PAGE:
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Who may apply for a Patent?

According to patent law, only the inventor may apply for a patent, with certain exceptions. If a person who is not the inventor should apply for a patent, the patent, if it were obtained, would be invalid. The person applying in such a case who falsely states that he/she is the inventor would also be subject to criminal penalties.

If The Inventor Is Dead, Insane, or Refuses to PatentIf the inventor is dead, the application may be made by legal representatives, that is, the administrator or executor of the estate. If the inventor is insane, the application for patent may be made by a guardian. If an inventor refuses to apply for a patent or cannot be found, a joint inventor or a person having a proprietary interest in the invention may apply on behalf of the non-signing inventor.

Co-InventorsIf two or more persons make an invention jointly, they apply for a patent as joint inventors. A person who makes a financial contribution is not a joint inventor and cannot be joined in the application as an inventor. It is possible to correct an innocent mistake in erroneously omitting an inventor or in erroneously naming a person as an inventor.

The inventor or the company employing the inventorWhen someone makes an invention, and does so as an employee of a company, usually the company owns the right to apply for a patent. The exception once again is the United States, where only natural persons may apply for a patent. In the USA, the employee will typically have a clause in his employment contract stating that he assigns all his patent rights to the company. The filing is then done on behalf of the employee, but the rights immediately go to the company.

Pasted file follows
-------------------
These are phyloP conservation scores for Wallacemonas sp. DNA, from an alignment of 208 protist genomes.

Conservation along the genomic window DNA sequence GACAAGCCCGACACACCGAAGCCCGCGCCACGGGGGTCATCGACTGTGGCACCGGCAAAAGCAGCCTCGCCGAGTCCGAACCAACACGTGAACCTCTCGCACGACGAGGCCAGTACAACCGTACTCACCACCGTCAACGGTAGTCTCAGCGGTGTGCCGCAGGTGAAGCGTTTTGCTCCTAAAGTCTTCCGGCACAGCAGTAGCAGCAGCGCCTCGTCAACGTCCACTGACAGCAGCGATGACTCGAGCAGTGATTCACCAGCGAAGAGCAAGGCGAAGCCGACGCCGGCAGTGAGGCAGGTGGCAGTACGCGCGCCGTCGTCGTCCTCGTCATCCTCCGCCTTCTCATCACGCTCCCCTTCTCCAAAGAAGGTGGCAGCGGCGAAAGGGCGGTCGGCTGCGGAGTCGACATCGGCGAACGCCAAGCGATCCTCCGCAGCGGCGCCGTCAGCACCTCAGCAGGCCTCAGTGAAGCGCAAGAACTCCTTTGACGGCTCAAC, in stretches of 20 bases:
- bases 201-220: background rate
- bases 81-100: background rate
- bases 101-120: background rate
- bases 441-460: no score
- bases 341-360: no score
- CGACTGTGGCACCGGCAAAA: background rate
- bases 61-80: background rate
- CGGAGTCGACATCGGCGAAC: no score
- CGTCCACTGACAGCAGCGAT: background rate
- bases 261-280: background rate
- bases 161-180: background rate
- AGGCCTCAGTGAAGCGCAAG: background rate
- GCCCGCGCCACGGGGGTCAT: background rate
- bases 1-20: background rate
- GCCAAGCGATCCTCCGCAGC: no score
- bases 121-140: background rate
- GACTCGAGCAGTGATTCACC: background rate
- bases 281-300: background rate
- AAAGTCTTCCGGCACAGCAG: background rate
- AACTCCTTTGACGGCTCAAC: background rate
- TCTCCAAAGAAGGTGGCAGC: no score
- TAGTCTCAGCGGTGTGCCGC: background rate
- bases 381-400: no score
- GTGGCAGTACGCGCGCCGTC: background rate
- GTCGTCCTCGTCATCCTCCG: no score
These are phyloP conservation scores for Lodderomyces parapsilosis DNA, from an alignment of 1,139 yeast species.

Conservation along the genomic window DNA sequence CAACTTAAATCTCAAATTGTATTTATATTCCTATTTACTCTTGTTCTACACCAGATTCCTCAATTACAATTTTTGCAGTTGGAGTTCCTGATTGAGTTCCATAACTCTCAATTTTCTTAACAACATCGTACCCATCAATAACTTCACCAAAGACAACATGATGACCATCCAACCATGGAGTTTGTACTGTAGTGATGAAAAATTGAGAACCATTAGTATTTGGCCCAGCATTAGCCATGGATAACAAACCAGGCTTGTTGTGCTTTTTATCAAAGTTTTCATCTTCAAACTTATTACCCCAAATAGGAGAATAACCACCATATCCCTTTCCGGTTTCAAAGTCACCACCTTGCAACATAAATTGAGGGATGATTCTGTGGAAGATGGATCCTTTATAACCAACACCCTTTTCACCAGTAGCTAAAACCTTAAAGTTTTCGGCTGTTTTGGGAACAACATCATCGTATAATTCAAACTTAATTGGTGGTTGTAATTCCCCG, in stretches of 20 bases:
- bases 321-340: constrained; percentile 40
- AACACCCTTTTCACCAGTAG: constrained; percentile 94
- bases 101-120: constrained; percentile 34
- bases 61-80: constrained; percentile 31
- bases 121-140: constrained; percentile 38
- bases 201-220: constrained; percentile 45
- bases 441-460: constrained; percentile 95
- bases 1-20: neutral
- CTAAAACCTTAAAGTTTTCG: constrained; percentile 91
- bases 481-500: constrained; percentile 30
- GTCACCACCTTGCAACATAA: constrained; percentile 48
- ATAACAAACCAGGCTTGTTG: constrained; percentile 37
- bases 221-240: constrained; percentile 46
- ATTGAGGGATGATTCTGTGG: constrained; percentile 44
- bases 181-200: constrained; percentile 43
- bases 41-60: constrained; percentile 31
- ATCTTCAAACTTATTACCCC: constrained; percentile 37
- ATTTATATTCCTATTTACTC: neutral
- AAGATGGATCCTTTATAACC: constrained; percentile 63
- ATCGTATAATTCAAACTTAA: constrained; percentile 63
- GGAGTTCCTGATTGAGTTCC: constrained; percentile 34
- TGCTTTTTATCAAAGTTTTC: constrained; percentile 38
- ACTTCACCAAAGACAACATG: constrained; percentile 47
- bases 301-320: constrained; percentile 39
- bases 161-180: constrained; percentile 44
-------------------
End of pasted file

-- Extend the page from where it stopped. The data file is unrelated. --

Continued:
Most countries do require that the employee's activities are in some way related to the invention. If the janitor invents a new medicine, his company will not automatically own the patent rights to that medicine. However, if a researcher in a medical company invents the same medicine, his company does.

The company may be required to pay the inventor compensation, unless his salary is deemed adequate for an inventor. In Germany, if a company decides it does not want to apply for a patent on an invention one of its employees invented, the employee has the right to apply for the patent himself.

Often, an inventor will assign all or a portion of their legal interests in an invention to a third party, such as an employer, prior to filing the patent application. In this instance, the third party may have the patent application prepared; however, the Declaration or Oath would still have to be signed by the inventor. Typically, an Assignment document would be executed and submitted to the U.S. Patent & Trademark Office with the application. The Assignment document, would then allow the third party to prosecute the patent application through the U.S. Patent & Trademark Office.

If an innocent mistake is made regarding the inventor or inventors, it usually can be corrected. In some instances, the name of a joint inventor may have to be deleted from the patent application. Usually this occurs when joint inventors have invented separate elements in certain claims and those claims, during prosecution of the patent applicationArticle Search, have been deleted entirely or modified to delete the specific elements.

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Article Tags: Joint Inventor, Third Party, Patent Application

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